The following is a "digest" version of the 2011 Moderator Election Town Hall Chat . The format, as described on Meta Stack Overflow, is one answer to this question for every question asked in the Town Hall, containing all the candidate's answers to that question.

To view the digest chronologically, please sort the answers by "oldest".

If you have questions or comments about this, please do not answer this question as the answers are designed to be used for the questions from the Town hall itself. Instead, please ask on the parent question or in the Town Hall Discussion Room.

(A big thanks to Michael Mrozek for helping me compile this digest! And of course THANK YOU REBECCA CHERNOFF for organizing these town halls!)

If you see any corrections which need to be made to this digest, or if you were a candidate who was unable to attend the town hall and would like your answers included, please @Josh me and let me know!

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Because I am not an active AskUbuntu.com user (I ask all my questions on unix.stackexchenge.com) I can only post one answer every 3 minutes. I have them all ready to post, contact me if you want to help! –  Josh Feb 8 '11 at 19:52
    
Maybe you should have some fun posting over here :P –  Marco Ceppi Feb 8 '11 at 20:15
    
@MarcoCeppi yeah I think that's what this site was trying to tell me! :-) –  Josh Feb 8 '11 at 20:33

15 Answers 15

Michael Mrozek Michael Mrozek asked: How much time do you anticipate spending on the site? How much of that would be "moderating"?


Marco Ceppi Marco Ceppi answered: @MichaelMrozek Because of my position at work I'm on the internet about 18 hours a day. Of that time the AU site is open about 90% of the time (as many of our current chat users might know). Moderation is taken as an "on need" basis. I don't specifically set time aside to moderate the site but when something requiring moderator attention is brought up I plan to address it at that time (to my best ability)

Oli Oli answered: @MichaelMrozek I typically spend a few hours over the course of a day (split from ~8am-12am). Sometimes it's less than that (I do have a job that needs my occasional attention) and sometimes on a slow-work-day, a lot more. Not sure I can answer the second part other than to say: as much as needs doing and as much as I can spare.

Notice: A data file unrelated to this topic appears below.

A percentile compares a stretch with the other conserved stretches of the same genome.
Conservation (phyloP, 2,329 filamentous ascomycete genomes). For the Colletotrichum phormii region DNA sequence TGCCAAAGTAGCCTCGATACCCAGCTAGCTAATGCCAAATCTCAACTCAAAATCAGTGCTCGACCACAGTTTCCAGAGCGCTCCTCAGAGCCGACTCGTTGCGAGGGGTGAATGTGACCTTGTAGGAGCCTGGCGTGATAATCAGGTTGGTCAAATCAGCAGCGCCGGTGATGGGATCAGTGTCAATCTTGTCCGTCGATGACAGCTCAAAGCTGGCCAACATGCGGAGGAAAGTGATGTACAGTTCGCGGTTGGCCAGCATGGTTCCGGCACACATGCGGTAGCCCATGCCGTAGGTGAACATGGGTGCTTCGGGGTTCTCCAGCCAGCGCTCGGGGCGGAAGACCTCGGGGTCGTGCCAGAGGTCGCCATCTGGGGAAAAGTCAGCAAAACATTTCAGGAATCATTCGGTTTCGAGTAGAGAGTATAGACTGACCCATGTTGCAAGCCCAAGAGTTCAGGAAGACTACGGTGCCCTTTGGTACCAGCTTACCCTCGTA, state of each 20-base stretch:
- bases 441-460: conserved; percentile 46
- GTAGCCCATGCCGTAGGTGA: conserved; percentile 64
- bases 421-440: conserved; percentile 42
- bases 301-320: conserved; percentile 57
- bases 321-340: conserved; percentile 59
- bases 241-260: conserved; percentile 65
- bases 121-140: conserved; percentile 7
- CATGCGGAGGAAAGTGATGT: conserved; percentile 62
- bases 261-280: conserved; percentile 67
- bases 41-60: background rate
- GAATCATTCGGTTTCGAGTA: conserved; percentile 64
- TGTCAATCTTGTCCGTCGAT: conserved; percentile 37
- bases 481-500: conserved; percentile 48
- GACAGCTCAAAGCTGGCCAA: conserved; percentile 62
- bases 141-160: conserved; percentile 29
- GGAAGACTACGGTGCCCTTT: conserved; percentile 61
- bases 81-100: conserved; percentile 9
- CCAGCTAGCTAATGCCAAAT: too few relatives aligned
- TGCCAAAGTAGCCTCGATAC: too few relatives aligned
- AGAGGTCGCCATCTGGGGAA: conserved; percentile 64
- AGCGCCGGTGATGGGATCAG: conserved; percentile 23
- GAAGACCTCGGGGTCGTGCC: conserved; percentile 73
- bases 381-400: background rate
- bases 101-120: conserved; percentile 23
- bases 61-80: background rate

Stefano Palazzo Stefano Palazzo answered: @MichaelMrozek I'm usually checking the site throughout the day, perhaps about four to six hours of real activity, I anticipate no change in that

fluteflute fluteflute answered after the event: @MichaelMrozek I spend around four hours a day on the site (more or less other depending on other commitments of course). I think it will be good to have a wider base of timezones that moderators are in.

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TheX TheX asked: What do you as hopeful candidates envision for askubuntu.com in the future?


Oli Oli answered: @TheX More of the same, really. It would be nice to have some new question-closing options so we can push users to the right place and some features to tease helpful information out of users... But really, I think as a community we've already shown ourselves to be helpful people that can turn their efforts to solving most problems. More of that, please. Edit: I haven't really answered that from a moderator perspective but moderators and answerers ultimately have the same aim: to help people.

Marco Ceppi Marco Ceppi answered: @TheX I know there is talk of making askubuntu.com into ask.ubuntu.com as well as transitioning the current Q&A site for Ubuntu (LaunchPad Answers) to here. I hope to help facilitate as much of that movement as possible. While I love LaunchPad I think the LP Answers section is less than adequate compared to what SE has done here. I also hope to bring more attention to this improved chat software over the current use of IRC. In addition to promoting the continued high quality we've seen here.

Stefano Palazzo Stefano Palazzo answered: @TheX Eventually, I hope we'll become the Ubuntu Support platform, such as we are for Ubuntu One at the moment. This will be a great mix of real world problems and basic question. I want to help the site run great, to enable this.

fluteflute fluteflute answered after the event: @TheX I want the site to get a wider audience, to see more people coming here, to grow, to facilitate the Ubuntu community's growth. On more specific notes, the potential for the Help->Get Help Online menu in Ubuntu applications to link here rather than LP Answers excites me, but I am more cautious about @MarcoCeppi's suggestion of using the SE chat software for general purpose Ubuntu use. My other long term goal is to see Ask Ubuntu reach the size of the SE Trilogy sites.

fluteflute George Edison answered after the event: @TheX: I envision Ask Ubuntu becoming a common place for Ubuntu beginners to get their feet wet by not only reading answers to common questions (to which there will be detailed answers), but also asking their own questions and getting quick and detailed responses to them. I also envision Ask Ubuntu popping up in more search results.

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Michael Mrozek Michael Mrozek asked: How would you deal with a user who produced a steady stream of valuable answers, but tends to generate a large number of arguments/flags from comments?